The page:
TITLE

The Rule of Law Through Its Economies of Appearances: The Making of the African Warlord

AUTHOR(S)
Clarke, Kamari Maxine
PUB. DATE
January 2011
SOURCE
Indiana Journal of Global Legal Studies;Winter2011, Vol. 18 Issue 1, p7
SOURCE TYPE
Academic Journal
DOC. TYPE
Article
ABSTRACT
The global reach of international law is now becoming relevant to the micromanagement of daily life. In postcolonial African states, everyday actions and their meanings are being opened up by the expansion of national jurisdiction into international jurisdiction. In relation to these changing technologies of managing shifting regimes of power, this article explores the ways that the spectacle of the rule of law is linked to the spectacle of capitalism. By examining the workings of victim and witness testimonies in the Special Court of Sierra Leone, I examine the ways that spectacles of law and articulations of suffering displace the realities of root causes of violence and the ways that these spectacles parse criminal responsibility. From rebel leaders spreading violence to the plunder of natural resources to child soldiers at once both victims and perpetrators, I detail the discursive crafting of the 'African warlord' and the consequent specter of the victim by showing how law and justice are anchored in processes and concepts that often mask their normative underpinnings. Through its focus on victims' justice and not on the consumerism that fuels production, the Special Court of Sierra Leone serves not only as the author of new legal tenets of criminal responsibility, but also as a key mechanism of power through which the law obscures the conditions that affect its making. As such, like other spectacles of power, the law is able to make its labor invisible, while displacing human action and replacing it with spectacular performances that affirm the rule of law that gains its force. It obscures its making not just through the staging and performances of rites, but also through the narrative strategies that consolidate an affective regime of suffering within which contemporary humanitarianism gains its power.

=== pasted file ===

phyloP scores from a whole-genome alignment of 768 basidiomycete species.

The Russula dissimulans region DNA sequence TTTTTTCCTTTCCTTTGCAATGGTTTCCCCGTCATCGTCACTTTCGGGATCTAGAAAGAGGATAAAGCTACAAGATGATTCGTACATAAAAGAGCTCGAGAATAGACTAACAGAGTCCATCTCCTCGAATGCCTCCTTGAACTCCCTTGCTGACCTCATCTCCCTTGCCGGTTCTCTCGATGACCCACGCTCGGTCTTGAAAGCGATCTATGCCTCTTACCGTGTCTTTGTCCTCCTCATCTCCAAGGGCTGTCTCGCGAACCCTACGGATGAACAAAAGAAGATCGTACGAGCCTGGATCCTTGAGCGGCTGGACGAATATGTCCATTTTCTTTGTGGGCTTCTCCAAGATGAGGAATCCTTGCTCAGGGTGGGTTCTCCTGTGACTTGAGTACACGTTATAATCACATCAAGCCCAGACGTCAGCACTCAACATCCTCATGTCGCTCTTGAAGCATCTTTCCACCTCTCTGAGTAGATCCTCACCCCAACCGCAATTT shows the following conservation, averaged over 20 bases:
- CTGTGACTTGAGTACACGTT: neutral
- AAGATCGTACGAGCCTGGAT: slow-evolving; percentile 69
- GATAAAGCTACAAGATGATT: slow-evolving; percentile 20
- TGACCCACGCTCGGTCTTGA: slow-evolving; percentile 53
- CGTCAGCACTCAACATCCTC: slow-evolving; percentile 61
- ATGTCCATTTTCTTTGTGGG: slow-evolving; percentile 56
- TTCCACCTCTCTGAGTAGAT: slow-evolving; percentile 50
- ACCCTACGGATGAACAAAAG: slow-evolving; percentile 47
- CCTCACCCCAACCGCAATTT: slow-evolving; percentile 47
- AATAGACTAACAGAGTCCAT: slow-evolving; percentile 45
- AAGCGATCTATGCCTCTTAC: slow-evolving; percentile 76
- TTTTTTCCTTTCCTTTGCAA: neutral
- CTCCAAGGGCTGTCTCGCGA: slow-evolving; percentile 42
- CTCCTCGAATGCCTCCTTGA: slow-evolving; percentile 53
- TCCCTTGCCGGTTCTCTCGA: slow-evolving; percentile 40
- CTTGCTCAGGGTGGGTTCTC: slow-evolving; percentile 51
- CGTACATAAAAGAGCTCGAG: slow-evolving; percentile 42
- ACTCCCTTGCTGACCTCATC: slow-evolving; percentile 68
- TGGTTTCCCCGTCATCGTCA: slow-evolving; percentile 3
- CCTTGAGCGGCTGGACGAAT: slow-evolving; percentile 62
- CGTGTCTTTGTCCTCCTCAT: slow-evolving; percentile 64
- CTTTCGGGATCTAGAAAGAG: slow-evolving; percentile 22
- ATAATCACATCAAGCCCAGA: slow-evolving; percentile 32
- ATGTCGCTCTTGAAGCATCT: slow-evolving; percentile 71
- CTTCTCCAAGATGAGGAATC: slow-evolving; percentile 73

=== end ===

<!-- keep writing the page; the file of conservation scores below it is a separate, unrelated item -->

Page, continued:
ACCESSION #
62959689

 

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